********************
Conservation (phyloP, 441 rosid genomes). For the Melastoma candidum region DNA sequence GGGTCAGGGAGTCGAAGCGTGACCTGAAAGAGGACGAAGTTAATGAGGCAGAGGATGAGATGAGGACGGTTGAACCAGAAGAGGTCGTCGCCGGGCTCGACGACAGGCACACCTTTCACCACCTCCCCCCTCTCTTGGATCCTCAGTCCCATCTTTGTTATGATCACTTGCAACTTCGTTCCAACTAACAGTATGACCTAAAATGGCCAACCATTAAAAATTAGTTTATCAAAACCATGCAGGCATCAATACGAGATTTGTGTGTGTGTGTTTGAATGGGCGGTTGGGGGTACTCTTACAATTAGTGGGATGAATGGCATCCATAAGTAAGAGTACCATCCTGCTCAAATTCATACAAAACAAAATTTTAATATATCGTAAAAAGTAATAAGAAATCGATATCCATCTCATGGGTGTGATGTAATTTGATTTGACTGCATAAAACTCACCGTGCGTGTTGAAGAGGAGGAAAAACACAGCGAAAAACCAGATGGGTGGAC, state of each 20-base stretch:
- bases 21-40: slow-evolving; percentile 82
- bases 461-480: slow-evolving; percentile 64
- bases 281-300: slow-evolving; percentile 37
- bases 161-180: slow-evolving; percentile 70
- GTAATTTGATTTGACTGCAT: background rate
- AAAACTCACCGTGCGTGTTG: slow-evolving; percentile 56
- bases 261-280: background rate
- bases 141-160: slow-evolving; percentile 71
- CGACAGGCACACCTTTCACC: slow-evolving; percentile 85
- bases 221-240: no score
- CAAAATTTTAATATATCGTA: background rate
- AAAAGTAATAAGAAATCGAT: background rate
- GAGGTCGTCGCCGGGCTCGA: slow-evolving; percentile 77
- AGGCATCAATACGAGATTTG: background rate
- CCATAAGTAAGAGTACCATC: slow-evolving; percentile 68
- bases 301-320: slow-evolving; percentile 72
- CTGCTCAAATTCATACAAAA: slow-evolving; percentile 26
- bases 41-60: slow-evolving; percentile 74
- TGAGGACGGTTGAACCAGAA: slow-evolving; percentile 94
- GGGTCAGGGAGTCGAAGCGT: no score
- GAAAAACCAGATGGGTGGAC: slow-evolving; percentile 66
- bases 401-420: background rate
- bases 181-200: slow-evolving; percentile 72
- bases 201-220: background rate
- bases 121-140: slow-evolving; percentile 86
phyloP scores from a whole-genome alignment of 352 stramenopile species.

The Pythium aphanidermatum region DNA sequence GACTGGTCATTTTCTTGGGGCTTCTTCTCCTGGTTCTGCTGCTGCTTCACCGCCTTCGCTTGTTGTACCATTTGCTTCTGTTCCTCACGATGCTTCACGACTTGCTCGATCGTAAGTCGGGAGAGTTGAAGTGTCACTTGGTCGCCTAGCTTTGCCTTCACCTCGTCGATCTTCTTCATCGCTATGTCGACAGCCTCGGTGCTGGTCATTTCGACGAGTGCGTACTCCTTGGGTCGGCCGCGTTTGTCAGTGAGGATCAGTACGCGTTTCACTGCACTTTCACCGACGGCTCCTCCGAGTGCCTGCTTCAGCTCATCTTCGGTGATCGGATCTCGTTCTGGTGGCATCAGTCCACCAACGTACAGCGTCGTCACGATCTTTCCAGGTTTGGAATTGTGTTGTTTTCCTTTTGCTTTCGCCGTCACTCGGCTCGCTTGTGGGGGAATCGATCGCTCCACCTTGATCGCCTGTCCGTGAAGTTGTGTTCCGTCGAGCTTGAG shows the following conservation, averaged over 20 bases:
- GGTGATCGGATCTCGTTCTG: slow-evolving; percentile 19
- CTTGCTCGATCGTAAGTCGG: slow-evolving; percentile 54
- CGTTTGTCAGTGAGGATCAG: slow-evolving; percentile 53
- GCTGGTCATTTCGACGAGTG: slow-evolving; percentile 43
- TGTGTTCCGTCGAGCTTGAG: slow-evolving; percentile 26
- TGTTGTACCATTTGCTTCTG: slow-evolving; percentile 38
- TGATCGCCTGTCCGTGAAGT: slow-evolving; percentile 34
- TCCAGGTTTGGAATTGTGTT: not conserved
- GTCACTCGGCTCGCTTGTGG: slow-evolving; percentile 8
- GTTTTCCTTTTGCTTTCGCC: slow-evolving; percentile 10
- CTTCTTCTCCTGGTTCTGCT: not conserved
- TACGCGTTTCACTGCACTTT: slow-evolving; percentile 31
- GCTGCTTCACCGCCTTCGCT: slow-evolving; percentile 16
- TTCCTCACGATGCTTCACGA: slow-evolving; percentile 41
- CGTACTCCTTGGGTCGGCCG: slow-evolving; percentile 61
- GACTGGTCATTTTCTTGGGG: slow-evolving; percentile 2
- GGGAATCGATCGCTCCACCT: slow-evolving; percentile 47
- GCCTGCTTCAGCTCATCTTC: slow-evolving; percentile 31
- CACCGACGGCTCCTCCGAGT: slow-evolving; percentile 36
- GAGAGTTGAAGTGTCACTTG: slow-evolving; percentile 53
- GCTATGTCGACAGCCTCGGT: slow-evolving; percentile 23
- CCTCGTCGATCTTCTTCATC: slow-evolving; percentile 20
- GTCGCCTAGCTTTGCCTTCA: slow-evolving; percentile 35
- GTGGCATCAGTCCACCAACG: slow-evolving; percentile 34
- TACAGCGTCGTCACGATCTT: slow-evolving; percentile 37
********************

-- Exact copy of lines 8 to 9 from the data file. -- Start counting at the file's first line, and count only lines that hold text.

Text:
- bases 261-280: background rate
- bases 141-160: slow-evolving; percentile 71